Steampunk Red Riding Hood
A few weeks back, I asked for recommendations of brain-candy – quick easy reads with smoothly flowing prose and straightforward plot. The kind of book you can devour in an evening or two, with a bit of fun, a bit of action, and a bit of romance. Something to escape into when the world is being difficult.
Wolves and Daggers was one of the suggestions.
From the series’ title, it can be guessed that this is a fairytale retelling of Little Red Riding Hood. It’s got all of the elements from the fairytale: Little Red, the Grandma, a Big Wolf (tons of wolves actually), and even a Hunter.
I’ve not read a lot of fairytale retellings, so I don’t know what’s the norm, but I expected the book to stick a little closer to the original story. In fact, apart from the characters mentioned above, there’s really not much at all remaining from the old fairytale, and the story could just as well have been described as female James Bond hunting werewolves in steampunk London.
Now, don’t get me wrong, this is in no way a bad thing – rather the opposite. It just wasn’t what I expected when I started.
The story moves along at a good pace. There’s action and adventure, funny situations, and a bit of a slow burn romance that lasts through all six books. In other words, it’s just what I was hoping for when I went looking for brain-candy.
Perhaps it could have been a bit more steamy, but I’m not complaining. [Edit: it too make me way to long to realise that maybe I shouldn’t be saying that a steampunk novel isn’t “steamy” enough. What I meant is there’s no sex.]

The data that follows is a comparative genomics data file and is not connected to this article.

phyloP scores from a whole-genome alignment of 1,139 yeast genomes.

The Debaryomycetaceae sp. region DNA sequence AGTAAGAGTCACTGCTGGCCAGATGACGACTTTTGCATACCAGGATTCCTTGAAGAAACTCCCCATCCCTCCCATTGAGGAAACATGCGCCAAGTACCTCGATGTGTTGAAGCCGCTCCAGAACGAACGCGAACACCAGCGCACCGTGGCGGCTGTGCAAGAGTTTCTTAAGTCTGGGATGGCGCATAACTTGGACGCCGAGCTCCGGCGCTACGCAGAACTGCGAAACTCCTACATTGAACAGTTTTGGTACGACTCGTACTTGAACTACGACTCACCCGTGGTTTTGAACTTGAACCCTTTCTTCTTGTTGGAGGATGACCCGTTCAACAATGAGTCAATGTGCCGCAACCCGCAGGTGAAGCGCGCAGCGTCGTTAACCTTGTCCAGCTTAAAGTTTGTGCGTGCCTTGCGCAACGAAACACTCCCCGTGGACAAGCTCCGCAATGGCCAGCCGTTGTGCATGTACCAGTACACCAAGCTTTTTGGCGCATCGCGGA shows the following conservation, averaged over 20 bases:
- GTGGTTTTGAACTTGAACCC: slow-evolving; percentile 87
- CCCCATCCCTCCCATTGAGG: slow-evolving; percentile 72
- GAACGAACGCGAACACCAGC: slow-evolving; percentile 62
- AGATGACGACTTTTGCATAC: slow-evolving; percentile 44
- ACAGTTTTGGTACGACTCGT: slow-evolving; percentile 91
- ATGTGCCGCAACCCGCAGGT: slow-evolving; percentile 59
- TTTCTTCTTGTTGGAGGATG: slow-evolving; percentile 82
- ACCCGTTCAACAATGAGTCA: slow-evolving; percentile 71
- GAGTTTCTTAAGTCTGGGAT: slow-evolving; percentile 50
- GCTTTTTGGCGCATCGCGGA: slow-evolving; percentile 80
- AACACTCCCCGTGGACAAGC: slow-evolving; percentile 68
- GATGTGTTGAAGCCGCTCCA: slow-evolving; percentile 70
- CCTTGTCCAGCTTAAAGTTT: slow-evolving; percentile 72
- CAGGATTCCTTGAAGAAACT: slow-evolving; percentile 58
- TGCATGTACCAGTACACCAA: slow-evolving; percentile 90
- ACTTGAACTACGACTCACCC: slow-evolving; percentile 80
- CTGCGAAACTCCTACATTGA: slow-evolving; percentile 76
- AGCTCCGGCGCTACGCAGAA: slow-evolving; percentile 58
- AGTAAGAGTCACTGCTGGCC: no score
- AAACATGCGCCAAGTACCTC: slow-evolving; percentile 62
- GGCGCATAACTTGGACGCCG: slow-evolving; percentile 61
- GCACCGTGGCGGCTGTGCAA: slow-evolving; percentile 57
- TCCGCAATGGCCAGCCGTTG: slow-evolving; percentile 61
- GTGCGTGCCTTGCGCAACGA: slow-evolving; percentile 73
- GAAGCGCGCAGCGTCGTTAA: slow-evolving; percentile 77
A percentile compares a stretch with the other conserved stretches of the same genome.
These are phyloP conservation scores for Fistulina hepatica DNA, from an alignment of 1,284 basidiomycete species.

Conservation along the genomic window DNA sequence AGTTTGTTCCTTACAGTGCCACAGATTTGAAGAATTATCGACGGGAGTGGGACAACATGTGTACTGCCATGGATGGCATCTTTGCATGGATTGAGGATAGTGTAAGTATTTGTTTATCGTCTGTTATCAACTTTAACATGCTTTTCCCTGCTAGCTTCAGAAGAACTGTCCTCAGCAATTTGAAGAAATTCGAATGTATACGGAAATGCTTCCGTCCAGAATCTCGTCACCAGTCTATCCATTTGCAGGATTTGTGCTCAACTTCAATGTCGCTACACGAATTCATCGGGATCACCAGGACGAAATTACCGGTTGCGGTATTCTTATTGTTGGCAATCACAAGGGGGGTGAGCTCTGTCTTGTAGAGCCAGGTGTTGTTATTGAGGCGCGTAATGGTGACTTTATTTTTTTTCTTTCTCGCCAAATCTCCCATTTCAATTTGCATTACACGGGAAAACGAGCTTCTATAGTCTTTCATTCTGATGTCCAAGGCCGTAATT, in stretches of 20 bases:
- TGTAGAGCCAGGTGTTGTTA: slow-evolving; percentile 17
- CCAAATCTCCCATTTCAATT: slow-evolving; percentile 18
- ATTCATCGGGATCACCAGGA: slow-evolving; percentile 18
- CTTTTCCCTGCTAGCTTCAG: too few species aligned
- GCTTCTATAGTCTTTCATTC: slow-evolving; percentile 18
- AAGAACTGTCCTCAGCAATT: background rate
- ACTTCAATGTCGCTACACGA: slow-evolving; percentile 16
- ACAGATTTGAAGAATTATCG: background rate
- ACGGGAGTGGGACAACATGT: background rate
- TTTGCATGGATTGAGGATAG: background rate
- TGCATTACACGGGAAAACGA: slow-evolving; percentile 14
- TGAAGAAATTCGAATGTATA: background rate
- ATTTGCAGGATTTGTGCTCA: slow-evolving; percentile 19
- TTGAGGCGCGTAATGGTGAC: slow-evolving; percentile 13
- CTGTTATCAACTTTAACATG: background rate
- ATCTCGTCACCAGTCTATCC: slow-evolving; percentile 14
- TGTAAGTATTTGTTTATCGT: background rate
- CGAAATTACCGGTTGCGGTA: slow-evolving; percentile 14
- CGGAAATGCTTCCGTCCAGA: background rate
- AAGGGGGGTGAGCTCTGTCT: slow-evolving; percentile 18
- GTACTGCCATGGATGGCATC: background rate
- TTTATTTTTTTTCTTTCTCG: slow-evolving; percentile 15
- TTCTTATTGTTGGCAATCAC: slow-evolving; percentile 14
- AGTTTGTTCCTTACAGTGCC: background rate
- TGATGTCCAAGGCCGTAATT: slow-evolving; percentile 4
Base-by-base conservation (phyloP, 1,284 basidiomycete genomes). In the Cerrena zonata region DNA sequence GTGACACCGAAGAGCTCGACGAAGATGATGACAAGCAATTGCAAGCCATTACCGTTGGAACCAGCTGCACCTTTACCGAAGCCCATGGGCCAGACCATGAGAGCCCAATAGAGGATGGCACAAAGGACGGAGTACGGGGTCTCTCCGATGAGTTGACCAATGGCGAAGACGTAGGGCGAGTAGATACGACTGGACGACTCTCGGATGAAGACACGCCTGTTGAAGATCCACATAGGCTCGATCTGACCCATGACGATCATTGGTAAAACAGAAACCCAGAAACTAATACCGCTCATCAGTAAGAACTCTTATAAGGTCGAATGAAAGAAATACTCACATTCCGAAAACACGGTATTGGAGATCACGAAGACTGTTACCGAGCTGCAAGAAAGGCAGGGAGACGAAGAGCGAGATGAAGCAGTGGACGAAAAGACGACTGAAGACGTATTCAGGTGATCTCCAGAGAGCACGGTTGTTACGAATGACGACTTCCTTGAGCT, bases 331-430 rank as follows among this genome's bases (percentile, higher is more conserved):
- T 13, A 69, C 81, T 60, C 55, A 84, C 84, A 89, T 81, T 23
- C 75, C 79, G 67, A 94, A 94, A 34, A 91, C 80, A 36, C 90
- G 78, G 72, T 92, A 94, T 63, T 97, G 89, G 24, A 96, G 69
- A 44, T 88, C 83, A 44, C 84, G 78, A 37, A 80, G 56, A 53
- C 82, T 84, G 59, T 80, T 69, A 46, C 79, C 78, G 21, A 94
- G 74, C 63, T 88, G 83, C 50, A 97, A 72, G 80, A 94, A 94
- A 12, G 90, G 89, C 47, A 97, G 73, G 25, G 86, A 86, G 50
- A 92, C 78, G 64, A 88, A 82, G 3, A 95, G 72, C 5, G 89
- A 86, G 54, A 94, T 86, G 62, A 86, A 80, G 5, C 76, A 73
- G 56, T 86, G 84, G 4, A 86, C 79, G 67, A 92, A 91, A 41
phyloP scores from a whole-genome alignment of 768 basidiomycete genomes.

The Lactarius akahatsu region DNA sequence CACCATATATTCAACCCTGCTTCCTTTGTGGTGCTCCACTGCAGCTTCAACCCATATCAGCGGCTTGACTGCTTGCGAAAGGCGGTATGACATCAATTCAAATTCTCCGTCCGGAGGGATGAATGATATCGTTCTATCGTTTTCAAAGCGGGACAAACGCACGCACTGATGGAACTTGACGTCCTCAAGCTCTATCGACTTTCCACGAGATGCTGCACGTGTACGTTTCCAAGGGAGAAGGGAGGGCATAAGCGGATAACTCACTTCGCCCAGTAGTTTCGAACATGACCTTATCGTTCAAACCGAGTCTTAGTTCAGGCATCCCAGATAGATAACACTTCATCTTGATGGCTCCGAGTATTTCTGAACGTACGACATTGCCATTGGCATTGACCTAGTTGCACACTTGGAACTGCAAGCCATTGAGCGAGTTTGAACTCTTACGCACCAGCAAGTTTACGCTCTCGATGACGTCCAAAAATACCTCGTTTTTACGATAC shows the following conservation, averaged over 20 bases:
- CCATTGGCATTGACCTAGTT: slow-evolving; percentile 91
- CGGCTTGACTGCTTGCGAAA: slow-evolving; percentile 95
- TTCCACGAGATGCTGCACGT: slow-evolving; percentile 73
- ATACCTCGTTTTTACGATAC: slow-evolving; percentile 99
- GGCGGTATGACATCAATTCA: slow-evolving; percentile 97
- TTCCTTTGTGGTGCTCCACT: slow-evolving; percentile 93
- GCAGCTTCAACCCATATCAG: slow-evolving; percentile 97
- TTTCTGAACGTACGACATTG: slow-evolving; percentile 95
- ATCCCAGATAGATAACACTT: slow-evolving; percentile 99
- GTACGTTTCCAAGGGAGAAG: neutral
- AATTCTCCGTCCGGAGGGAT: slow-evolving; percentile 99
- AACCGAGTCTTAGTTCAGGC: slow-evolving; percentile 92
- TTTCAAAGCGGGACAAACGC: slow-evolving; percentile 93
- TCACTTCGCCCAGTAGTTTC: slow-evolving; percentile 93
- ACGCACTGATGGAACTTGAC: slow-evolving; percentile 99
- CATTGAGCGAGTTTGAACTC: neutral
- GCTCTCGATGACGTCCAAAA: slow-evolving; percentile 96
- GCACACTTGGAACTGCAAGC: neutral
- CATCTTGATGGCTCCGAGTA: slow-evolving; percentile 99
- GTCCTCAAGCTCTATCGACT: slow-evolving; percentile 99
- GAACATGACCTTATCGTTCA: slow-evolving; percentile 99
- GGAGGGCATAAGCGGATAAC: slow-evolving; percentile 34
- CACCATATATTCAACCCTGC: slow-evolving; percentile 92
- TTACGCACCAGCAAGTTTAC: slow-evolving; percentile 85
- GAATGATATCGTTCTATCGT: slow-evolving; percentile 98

What I’ll whine about
So, there’s a romance. There are two nice, handsome men who both find their place in the heroine’s heart, and she must decide which one to commit to. Clearly, dear Clemeny does not have the same taste in men I do, and she picked the far less interesting character.
Then again, what do I know…
What I’ll gush about
Setting. Steam punk is cool. Secret agents are cool. Gadgets are cool. Secret agents with steam punk gadgets are super cool. It’s all cheerfully over the top, but without crossing the line into ridiculous – although hunting werewolf airship vikings over Scottland does come close (book #2, it’s awesome).
Story. I doubt anyone could drag out the original fairytale over six books, and I’m glad the author didn’t try. Instead, Clemeny’s story takes on its own shape and takes her on a journey I could not have predicted myself.
Female James Bond hunting werewolves in steampunk London. What’s not to love?